In Service to the Motherland

June 16, 2017 Earle Jacobs

How to become a US Army soldier


The United States is a world superpower. Among developed nations, the US has one of the biggest economies with its unparalleled advancement in technology and infrastructure and the strongest democratic institutions that yield a substantial political influence in the world stage. America is also an industry leader in defense. It has the largest military force in terms of equipment, aircraft, and soldiers, not mentioning its sophisticated nuclear arsenal.


In order to maintain this world order where the US is on top, it allocates a big portion of its federal budget to the army. But beyond the notion of being ahead, there is a sort of nobility and selflessness associated with being a soldier, duty-bound to serve the nation.


As a soldier, it is your mandate to uphold the constitution, the values, and the way of life, and to defend the nation and its citizens from internal and external harm. Apart from these roles, you also have a responsibility to the international community in helping secure contentious borders, aid humanitarian and peacekeeping operations, and help people rise from natural disasters.


Once you enter the service, you are given the necessary tools built upon the principles of courage and discipline in order to effectively carry out your missions. Now, the question remains on how one gets into the army. What are the basic qualifications? What are the necessary steps to undertake? What to expect from the exam and the training? Read on.

The Self

Before you enlist yourself to the service, you have to make sure that you are mentally and emotionally prepared to commit yourself to the army. There are a lot of benefits and privileges that go along with the job, and you are given specialized training to improve your cognitive and physical abilities. Yet you will be separated from your family and friends because of constant relocations and will be put into the toughest situations to test your limits. Consider this kind of commitment first before you finally decide to enroll in the US Army.


You must also be a US citizen or a resident alien, and at least seventeen years old (seventeen-year-old applicants require parental consent though). You must also have obtained a high school diploma. Applicants with GED (General Education Development certificate) may also enlist, however, opportunities within the service may be limited. To enlist, applicants may visit any Military Entrance Processing Station (MEPS) for their physical exam and oath of enlistment.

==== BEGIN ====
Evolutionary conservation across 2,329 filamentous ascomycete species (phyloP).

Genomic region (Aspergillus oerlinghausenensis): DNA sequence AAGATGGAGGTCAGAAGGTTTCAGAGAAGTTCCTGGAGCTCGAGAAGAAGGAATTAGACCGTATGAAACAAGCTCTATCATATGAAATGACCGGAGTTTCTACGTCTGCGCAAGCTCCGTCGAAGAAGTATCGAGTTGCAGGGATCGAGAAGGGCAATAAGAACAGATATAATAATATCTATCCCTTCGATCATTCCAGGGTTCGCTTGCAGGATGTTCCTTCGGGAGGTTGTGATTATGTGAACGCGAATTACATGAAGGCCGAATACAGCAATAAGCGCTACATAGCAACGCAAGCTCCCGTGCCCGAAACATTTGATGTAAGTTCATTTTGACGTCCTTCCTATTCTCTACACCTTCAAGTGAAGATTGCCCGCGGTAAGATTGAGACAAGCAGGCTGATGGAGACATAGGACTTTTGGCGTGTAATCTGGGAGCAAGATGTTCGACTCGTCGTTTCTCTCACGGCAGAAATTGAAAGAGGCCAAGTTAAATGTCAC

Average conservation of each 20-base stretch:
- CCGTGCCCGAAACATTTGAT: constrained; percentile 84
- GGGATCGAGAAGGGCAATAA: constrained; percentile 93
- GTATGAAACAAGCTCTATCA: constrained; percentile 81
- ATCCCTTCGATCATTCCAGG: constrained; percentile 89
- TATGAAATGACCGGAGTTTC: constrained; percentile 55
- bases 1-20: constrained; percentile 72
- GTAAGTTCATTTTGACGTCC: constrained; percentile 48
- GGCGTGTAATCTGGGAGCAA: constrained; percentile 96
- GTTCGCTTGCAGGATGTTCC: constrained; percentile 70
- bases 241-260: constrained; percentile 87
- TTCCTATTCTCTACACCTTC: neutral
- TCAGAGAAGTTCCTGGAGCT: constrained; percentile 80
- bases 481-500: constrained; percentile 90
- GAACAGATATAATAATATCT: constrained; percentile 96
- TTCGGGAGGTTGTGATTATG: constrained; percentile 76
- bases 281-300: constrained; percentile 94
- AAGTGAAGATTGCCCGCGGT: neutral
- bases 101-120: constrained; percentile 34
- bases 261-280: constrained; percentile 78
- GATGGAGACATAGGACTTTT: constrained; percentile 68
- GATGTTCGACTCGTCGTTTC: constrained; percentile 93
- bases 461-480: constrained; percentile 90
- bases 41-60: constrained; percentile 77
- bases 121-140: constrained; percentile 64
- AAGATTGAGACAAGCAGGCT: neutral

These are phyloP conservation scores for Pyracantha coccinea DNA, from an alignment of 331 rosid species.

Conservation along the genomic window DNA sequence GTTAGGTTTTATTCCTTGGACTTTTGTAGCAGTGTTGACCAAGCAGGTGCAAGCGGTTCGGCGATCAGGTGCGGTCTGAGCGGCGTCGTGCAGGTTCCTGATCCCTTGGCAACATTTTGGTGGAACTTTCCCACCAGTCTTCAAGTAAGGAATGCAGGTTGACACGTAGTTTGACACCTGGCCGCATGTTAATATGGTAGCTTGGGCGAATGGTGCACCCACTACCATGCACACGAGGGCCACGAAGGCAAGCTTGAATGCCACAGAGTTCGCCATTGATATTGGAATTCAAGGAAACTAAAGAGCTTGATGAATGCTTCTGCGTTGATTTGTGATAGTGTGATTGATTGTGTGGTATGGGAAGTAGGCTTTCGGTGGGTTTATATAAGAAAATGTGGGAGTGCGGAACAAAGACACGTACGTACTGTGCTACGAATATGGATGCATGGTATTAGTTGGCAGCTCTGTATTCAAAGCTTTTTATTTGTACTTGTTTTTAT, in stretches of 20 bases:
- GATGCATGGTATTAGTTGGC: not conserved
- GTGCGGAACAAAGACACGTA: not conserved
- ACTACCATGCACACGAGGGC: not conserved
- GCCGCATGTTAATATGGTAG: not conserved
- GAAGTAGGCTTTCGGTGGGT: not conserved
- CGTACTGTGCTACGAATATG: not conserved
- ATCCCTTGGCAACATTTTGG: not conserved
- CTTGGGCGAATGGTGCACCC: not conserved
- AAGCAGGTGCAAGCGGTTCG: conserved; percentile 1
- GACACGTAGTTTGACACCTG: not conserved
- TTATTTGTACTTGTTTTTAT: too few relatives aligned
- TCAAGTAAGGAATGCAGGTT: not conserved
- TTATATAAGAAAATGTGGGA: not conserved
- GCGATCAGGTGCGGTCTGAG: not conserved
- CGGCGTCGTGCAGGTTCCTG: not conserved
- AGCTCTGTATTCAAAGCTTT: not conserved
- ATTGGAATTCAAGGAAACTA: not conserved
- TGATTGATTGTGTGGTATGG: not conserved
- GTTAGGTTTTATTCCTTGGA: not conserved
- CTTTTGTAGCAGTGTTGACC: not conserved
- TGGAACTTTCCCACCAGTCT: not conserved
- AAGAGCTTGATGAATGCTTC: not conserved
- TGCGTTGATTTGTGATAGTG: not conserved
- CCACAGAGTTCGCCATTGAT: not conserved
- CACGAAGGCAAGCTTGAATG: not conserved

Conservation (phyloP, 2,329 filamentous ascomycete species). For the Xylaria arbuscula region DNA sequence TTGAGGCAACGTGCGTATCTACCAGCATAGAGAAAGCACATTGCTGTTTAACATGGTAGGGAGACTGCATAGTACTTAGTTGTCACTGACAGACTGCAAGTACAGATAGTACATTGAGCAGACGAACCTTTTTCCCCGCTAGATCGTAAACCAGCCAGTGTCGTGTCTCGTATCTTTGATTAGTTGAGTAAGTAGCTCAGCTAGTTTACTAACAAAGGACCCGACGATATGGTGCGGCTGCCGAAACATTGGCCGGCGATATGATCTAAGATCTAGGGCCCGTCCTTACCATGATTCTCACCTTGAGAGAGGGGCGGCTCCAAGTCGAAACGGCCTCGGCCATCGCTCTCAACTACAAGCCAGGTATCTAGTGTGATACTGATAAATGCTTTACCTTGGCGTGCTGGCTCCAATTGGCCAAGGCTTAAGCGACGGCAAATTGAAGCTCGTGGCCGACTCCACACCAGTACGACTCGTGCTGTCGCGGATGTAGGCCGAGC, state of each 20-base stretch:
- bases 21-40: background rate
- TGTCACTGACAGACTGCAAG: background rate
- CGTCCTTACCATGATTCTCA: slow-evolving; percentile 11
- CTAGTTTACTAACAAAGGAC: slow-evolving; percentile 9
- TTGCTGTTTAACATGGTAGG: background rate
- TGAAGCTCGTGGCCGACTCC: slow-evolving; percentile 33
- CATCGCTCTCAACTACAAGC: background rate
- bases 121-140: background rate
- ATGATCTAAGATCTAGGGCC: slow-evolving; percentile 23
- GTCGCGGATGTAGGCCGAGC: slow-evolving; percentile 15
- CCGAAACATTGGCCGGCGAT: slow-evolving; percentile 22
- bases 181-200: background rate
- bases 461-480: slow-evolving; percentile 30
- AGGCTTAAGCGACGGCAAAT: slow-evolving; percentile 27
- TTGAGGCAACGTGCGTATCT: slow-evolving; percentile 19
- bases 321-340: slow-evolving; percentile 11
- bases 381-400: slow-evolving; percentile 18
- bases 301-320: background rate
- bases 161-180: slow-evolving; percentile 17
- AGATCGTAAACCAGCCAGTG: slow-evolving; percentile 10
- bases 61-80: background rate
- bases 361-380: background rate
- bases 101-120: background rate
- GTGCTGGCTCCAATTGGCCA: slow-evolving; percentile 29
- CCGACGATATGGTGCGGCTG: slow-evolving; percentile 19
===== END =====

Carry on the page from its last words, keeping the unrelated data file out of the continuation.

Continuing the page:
The Recruiter

If you’re still unsure if the soldier life is right for you, you may want to talk to a recruiter. It is their job to not only seek out individuals who are interested in the army but also gauge whether they got what it takes to survive the military service. A recruiter can be particularly useful in helping you decide your possible options within the US Army. They will check if you meet the basic qualifications, assist you in preparing the documents, help you find a position that is in line with your strengths, and move you toward the training stage.


The Test

After meeting with your recruiter, you will be required to take the Armed Services Vocational Aptitude Battery (ASVAB), if you haven’t taken it already. (The test may also be taken in any MEP Station.) It is a timed multi-aptitude exam developed by the Department of Defense to test an applicant’s skills and abilities, as well as determine eligibility. Your Armed Forces Qualifying Test (AFQT) scores in four crucial areas—arithmetic reasoning, word knowledge, paragraph comprehension, and mathematics knowledge—decide whether you’re qualified to enlist. AFQT scores in other areas are basis for enlistment bonus and assignment for military occupational specialties. If you pass, you will now experience the kind of rigorous training soldiers are subjected to.


The Training

The Basic Combat Training (BCT) is a ten-week course that will make soldiers out of ordinary civilians. It is divided into five stages where recruits learn about tactical and survival skills alongside military customs and the Seven Core Army Values. The introductory phase of the training is the Reception Battalion where paperwork is finalized, physical fitness tests are conducted, and teamwork and Army values are learned. The Red Phase involves learning Army heritage and fitness training. After the Red Phase, the White Phase follows, where recruits undergo marksmanship and combat training. Next comes the Blue Phase where mastery of automatic weapons and hand grenades are learned and tested. After passing all the challenges, recruits congregate for the final phase, the Graduation. At this stage, you can now tell your family and friends that you are now a soldier of the United States Army.


From basic training, you will then proceed to Advanced Individual Training (AIT) to learn specific skill sets regarding your army job. Wherever you may be assigned and whatever your mission might be, it is important that you always imbibe the Seven Core Army Values: loyalty, duty, respect, selfless service, honor, integrity, and personal courage.


Have you ever thought of joining the army? Or perhaps, you know someone who is in the army? Comment your thoughts down. You may also like my Facebook page or send me a tweet @Earle_Jacobs.



US Army. 2015 “Becoming a Soldier.” Last modified May 13, 2015. Accessed June 8, 2017. n.d. “Ace the ASVAB.” Accessed June 8, 2017.

n.d. “Are You Eligible to Join the Military?” Accessed June 8, 2017.

Today’s Military. n.d. “Review Military Entrance Requirements.” Accessed June 8, 2017.

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